LONDON • British Airways' (BA) parent group has threatened to develop the business abroad rather than in Britain after the government further delayed a decision on expanding airport capacity.
Prime Minister David Cameron had promised a decision on where to expand airport capacity in south- east England by the end of the year, but last week said no decision would be taken until at least the middle of next year.
Business chiefs have lobbied for a third runway at London's Heathrow, Europe's busiest airport, and British Chambers of Commerce director-general John Longworth condemned the delay as "gutless".
British Airways parent IAG said it was an ego-driven decision after Mr Cameron's pledge five years ago to block the hub's expansion. "We have compromised and compromised and compromised to satisfy a political agenda that makes our industry inefficient," IAG chief executive officer Willie Walsh said.
"If the government continues to dither over a new runway, then I'll move my business elsewhere," Mr Walsh wrote in Britain's Daily Mail on Monday. "We now have airlines in Dublin and Madrid, and can expand our business there, supporting the strengthening Irish and Spanish economies." Irish carrier Aer Lingus and Spain's Iberia are part of IAG.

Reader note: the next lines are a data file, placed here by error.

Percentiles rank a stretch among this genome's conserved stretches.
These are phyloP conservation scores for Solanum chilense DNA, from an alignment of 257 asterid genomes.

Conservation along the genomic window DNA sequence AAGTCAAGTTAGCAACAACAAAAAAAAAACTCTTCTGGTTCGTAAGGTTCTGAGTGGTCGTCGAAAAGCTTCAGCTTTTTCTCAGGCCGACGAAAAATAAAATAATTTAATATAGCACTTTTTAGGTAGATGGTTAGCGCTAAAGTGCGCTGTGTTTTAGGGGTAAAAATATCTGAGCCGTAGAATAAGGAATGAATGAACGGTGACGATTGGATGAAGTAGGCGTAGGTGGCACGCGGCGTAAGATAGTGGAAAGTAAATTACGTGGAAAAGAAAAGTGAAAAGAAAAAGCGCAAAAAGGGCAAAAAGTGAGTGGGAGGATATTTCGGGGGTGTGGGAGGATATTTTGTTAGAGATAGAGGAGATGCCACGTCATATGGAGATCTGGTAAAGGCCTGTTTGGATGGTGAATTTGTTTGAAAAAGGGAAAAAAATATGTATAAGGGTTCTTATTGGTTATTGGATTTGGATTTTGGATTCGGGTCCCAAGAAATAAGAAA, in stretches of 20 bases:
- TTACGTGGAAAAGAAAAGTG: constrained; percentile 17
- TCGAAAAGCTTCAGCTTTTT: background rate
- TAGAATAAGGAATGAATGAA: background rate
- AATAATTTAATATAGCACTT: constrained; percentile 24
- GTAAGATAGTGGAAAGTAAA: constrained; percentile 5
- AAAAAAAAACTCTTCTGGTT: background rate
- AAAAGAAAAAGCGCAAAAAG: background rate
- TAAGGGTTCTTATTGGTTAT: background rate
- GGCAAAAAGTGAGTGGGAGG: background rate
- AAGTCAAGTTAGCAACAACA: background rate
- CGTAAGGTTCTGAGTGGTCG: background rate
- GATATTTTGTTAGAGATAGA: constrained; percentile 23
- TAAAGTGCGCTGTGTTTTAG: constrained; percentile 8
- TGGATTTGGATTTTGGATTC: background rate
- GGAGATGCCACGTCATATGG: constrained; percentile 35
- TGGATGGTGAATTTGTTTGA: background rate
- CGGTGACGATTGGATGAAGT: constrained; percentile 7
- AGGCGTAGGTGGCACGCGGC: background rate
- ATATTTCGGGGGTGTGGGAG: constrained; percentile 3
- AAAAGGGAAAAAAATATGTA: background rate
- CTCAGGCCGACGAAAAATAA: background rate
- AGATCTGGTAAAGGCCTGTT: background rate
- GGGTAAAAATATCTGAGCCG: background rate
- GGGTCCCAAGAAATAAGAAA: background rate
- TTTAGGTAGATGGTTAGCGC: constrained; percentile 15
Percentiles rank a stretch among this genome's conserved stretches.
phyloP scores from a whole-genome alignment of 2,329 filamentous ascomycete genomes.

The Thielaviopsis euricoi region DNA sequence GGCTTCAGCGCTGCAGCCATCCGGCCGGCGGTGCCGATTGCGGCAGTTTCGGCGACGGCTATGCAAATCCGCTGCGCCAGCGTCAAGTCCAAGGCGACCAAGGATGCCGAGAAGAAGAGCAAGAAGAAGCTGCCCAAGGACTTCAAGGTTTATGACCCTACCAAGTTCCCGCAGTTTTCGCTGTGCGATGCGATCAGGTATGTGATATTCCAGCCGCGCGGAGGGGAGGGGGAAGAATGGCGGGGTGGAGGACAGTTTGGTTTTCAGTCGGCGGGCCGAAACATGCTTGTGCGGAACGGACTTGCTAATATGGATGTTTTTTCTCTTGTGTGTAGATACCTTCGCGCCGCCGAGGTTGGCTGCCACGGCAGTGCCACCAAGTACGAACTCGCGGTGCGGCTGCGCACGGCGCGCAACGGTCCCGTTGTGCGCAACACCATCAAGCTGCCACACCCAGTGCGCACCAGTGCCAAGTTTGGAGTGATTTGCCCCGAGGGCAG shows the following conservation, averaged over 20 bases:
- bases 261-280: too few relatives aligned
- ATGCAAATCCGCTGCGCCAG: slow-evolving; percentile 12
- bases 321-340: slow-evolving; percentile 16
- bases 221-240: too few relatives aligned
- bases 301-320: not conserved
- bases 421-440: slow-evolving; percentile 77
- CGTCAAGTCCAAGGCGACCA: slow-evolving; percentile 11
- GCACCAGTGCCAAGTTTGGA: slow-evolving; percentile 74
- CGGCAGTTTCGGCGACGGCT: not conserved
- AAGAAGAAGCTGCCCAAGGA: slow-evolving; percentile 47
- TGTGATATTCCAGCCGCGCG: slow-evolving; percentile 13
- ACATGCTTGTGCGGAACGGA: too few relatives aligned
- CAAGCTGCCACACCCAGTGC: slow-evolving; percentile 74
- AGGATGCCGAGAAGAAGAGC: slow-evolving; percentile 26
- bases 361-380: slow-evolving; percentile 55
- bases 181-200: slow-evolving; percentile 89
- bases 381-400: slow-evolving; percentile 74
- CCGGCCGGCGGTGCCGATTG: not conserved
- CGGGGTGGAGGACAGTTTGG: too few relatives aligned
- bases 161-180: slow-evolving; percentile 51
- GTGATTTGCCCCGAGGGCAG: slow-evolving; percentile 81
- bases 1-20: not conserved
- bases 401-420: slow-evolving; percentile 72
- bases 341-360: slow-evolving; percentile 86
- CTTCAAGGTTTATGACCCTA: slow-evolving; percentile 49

The Board of Airline Representatives in Britain, which represents more than 70 scheduled carriers, said it was "dismayed" at the government's "uncertainty and indecision", and that the motivation appeared to be "local political reasons" rather than a cited need for further environmental analysis.
While in opposition in 2009, Mr Cameron had opposed a third runway for Heathrow, saying "no ifs, no buts". However, a commission on boosting British air capacity later recommended he do so. A U-turn would be embarrassing for his government, and also poses further risks given that a prominent member of his party has threatened to resign should a third runway be built.
Mr Zac Goldsmith, who represents a constituency near Heathrow, is running for London mayor in elections next year, and his resignation would trigger a by-election that could turn into a referendum on Heathrow's expansion.
"Politicians have no accountability. They're not interested in making decisions that will benefit the country if it's likely they'll lose votes over it," Mr Walsh said.
Heathrow lost its crown as the world's busiest airport for international passenger traffic to Dubai last year.
Environmentalists and those living near Heathrow are fiercely opposed to its expansion; hundreds of homes would have to go, and the extra traffic could mean Britain misses emission targets.
Heathrow and Britain's second- biggest airport Gatwick are close to maximum capacity.
"This is not just fighting talk - we have the practical ability to expand elsewhere," Mr Walsh said.
AGENCE FRANCE-PRESSE, BLOOMBERG